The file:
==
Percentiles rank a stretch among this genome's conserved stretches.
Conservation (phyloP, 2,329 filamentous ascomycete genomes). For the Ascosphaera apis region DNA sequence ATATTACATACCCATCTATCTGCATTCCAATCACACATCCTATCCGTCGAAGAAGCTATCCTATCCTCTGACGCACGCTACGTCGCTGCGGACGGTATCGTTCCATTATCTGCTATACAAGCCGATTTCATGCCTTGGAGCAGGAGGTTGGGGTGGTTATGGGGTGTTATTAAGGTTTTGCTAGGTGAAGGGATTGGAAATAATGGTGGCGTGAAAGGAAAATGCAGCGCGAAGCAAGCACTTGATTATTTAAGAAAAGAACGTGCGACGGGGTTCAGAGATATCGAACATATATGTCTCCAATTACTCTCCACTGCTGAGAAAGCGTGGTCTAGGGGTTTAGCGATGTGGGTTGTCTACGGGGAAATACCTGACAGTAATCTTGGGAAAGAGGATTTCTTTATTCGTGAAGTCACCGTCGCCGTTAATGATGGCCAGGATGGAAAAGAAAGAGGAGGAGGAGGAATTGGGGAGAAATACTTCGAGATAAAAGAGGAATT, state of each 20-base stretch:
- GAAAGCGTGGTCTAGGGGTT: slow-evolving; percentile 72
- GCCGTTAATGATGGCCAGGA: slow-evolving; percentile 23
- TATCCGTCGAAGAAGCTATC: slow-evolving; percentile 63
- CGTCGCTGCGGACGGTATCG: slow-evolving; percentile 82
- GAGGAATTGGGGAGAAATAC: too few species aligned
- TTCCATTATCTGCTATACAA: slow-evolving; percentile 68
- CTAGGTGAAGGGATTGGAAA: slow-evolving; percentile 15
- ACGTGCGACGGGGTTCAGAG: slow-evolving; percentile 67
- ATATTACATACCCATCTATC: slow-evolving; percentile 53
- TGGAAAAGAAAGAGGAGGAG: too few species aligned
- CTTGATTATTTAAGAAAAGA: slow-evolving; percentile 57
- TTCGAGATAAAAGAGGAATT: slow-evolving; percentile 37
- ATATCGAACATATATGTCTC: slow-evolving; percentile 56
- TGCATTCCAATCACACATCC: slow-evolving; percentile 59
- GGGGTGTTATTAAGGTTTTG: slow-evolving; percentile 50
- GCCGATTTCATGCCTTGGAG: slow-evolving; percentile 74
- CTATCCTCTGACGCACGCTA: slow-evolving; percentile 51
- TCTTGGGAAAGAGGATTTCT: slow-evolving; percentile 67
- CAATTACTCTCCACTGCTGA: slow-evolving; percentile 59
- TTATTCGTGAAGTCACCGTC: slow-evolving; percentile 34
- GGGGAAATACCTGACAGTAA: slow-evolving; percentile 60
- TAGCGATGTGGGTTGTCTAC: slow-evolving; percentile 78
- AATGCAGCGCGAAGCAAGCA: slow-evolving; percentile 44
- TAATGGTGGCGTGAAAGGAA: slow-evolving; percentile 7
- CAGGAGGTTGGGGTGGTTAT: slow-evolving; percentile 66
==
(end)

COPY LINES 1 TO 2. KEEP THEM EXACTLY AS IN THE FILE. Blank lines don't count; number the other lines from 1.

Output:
Percentiles rank a stretch among this genome's conserved stretches.
Conservation (phyloP, 2,329 filamentous ascomycete genomes). For the Ascosphaera apis region DNA sequence ATATTACATACCCATCTATCTGCATTCCAATCACACATCCTATCCGTCGAAGAAGCTATCCTATCCTCTGACGCACGCTACGTCGCTGCGGACGGTATCGTTCCATTATCTGCTATACAAGCCGATTTCATGCCTTGGAGCAGGAGGTTGGGGTGGTTATGGGGTGTTATTAAGGTTTTGCTAGGTGAAGGGATTGGAAATAATGGTGGCGTGAAAGGAAAATGCAGCGCGAAGCAAGCACTTGATTATTTAAGAAAAGAACGTGCGACGGGGTTCAGAGATATCGAACATATATGTCTCCAATTACTCTCCACTGCTGAGAAAGCGTGGTCTAGGGGTTTAGCGATGTGGGTTGTCTACGGGGAAATACCTGACAGTAATCTTGGGAAAGAGGATTTCTTTATTCGTGAAGTCACCGTCGCCGTTAATGATGGCCAGGATGGAAAAGAAAGAGGAGGAGGAGGAATTGGGGAGAAATACTTCGAGATAAAAGAGGAATT, state of each 20-base stretch: